Rheumatoid arthritis affects the cells that line and normally lubricate the joints. This is a systemic condition which affect the whole body, and may affect multiple joints, usually on both sides of the body. The synovium becomes inflamed and erodes the cartilage and bone. The swollen tissue may also stretch the surrounding ligaments resulting in deformity and instability. The inflammation may also spread to the tendons, this resulting in stretching out of and ruptures of the tendons. Rheumatoid arthritis of the hand is most common in the wrist and the finger MP and PIP joints.
RA is a systemic (whole body) autoimmune disease. Some genetic and environmental factors impact on the risk for RA. Rheumatoid arthritis affects 0.25% of the general population, and women three times as often as men. This is the most common chronic inflammatory rheumatism. Although the disease can occur at any age, the first symptoms usually occur around 40 to 60 years.
Rheumatoid arthritis affects the joints (synovial tissue). It is a systemic disease, which means that it can affect many joints, usually in a symmetrical manner.
The synovial joint becomes inflamed, and erodes the cartilage and bone. This hypertrophic synovium, due to its growing volume, will also occupy more space than available within the joint. This will cause tensioning of the ligaments and the articular capsule surrounding it and distort them, which will result in deformation and instability of the joints.
Inflammation progressively erodes the tendons and can lead to their rupture.
This rupture can also occur by a phenomenon of friction of the tendons on the deformed bone structures.
Rheumatoid arthritis of the hand is more commonly seen in the joints of the wrist and fingers.
The joints that are most often affected by rheumatoid arthritis are the hands, wrists, feet, ankles, knees, shoulders and elbows. The disease usually causes symmetrical inflammation of the joints of the body. The symptoms are:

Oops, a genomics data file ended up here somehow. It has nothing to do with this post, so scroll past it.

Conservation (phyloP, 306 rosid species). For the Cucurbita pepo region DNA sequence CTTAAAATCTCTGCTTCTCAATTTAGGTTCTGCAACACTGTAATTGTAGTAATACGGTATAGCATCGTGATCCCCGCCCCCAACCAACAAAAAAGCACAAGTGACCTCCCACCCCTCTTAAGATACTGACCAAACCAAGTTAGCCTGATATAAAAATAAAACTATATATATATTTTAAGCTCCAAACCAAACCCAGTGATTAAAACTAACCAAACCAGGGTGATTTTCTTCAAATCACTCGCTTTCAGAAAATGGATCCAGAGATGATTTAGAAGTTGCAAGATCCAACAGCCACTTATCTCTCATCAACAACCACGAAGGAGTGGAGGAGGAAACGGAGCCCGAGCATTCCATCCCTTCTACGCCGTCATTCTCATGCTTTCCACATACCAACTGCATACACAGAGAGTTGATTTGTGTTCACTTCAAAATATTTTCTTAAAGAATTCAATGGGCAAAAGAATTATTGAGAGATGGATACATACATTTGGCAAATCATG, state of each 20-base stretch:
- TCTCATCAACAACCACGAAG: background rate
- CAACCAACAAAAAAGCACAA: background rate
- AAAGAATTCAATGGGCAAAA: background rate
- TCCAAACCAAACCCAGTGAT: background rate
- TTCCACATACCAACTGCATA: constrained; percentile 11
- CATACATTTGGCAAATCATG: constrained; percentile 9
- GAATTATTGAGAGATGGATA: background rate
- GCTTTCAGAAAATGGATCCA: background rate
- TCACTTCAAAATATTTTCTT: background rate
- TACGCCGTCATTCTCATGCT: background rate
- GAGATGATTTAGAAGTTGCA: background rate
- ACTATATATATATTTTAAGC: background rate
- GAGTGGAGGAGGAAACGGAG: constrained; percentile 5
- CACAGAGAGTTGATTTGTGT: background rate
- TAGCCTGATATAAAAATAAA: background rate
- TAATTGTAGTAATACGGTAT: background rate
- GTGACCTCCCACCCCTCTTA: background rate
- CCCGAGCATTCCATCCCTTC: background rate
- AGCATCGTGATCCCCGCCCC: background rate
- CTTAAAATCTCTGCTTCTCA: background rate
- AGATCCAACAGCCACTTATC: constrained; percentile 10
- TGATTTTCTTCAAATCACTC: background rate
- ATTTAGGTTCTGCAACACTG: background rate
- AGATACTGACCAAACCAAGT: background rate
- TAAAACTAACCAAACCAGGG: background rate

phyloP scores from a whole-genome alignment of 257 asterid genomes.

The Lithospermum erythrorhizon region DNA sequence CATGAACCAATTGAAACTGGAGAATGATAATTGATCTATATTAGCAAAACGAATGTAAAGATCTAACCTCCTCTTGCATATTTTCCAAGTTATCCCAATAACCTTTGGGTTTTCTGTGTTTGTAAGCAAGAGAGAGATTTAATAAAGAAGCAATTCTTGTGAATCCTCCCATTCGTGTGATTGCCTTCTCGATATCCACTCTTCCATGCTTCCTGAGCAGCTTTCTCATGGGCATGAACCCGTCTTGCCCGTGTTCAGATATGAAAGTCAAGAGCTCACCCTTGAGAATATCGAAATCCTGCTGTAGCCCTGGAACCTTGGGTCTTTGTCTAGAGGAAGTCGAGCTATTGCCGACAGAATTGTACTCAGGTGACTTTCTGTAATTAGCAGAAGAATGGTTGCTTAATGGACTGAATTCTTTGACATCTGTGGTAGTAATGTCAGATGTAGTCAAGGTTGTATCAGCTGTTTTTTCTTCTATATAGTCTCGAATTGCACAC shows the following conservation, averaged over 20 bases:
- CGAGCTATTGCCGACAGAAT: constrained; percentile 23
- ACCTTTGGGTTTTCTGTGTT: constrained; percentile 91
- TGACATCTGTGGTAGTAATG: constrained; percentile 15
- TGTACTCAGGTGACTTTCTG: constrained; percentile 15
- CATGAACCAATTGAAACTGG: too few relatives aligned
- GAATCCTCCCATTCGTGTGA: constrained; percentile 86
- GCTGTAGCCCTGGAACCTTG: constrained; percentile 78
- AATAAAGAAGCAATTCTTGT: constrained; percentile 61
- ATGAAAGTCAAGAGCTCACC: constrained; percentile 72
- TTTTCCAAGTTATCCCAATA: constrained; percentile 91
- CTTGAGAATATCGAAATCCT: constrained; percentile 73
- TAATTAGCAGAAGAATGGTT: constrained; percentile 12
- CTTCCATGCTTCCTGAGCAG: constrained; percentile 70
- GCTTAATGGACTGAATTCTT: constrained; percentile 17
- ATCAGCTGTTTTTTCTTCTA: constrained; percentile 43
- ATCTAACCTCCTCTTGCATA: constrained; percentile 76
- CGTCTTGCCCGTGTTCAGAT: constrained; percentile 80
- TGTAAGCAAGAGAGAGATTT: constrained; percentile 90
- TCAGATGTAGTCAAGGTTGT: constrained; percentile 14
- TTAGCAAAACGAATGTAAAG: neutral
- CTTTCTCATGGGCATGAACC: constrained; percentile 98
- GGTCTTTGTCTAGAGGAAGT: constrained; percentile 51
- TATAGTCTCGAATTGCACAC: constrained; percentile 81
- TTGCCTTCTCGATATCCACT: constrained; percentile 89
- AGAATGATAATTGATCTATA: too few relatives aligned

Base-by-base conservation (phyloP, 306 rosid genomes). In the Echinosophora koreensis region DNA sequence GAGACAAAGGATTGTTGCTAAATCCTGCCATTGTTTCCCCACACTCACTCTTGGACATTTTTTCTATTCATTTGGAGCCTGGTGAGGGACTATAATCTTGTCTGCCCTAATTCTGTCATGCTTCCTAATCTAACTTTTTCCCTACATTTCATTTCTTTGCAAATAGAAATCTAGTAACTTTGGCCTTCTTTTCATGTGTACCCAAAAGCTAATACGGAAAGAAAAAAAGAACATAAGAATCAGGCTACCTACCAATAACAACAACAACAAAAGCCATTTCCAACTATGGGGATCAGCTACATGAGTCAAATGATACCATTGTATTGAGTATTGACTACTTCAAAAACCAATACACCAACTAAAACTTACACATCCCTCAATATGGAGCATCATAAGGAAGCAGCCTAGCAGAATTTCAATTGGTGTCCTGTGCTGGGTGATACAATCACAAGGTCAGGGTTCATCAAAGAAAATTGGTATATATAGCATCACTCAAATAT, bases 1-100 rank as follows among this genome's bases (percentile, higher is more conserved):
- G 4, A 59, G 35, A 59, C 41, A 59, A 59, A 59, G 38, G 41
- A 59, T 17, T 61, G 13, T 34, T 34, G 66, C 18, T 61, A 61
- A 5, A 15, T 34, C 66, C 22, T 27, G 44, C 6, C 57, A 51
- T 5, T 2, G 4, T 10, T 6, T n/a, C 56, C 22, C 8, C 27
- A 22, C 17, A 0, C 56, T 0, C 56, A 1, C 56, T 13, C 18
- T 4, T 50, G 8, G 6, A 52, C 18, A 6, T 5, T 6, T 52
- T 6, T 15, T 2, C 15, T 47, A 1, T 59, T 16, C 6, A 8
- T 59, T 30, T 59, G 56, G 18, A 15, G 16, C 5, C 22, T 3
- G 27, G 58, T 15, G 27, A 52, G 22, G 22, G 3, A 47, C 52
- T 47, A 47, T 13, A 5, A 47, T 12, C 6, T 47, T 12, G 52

– Morning stiffness
– Inflammation of the joints.
– Decreased movement.
– Deformity of the joints.
Treatment is first and foremost medical. Anti-inflammatory treatments, oral corticosteroids or cortisone injections may be prescribed. Various treatments are available today, including methotrexate, cyclosporine, and new drugs (biological treatments) that inhibit the body’s immune system to reduce inflammation and pain. It is based above all on the use of ortheses or custom-made splint.
When sufficient medical treatment becomes insufficient to alleviate the pain, or if there is a tendon rupture, or deformation of the fingers, surgical treatment may be considered.
Preventive surgery includes removal of nodules and release of pressure on the tendons by removing degenerated tissue or bone irregularities that can erode the tendons. If a tendon is ruptured, it must be repaired with a transfer or a tendon graft. Surgical treatments of arthritic joints include resection of inflammatory synovial tissue, joint replacements, and joint fusion. Specific procedures depend on a variety of factors, including the type of joint involved, the severity of the condition, and the condition of the adjacent joints.
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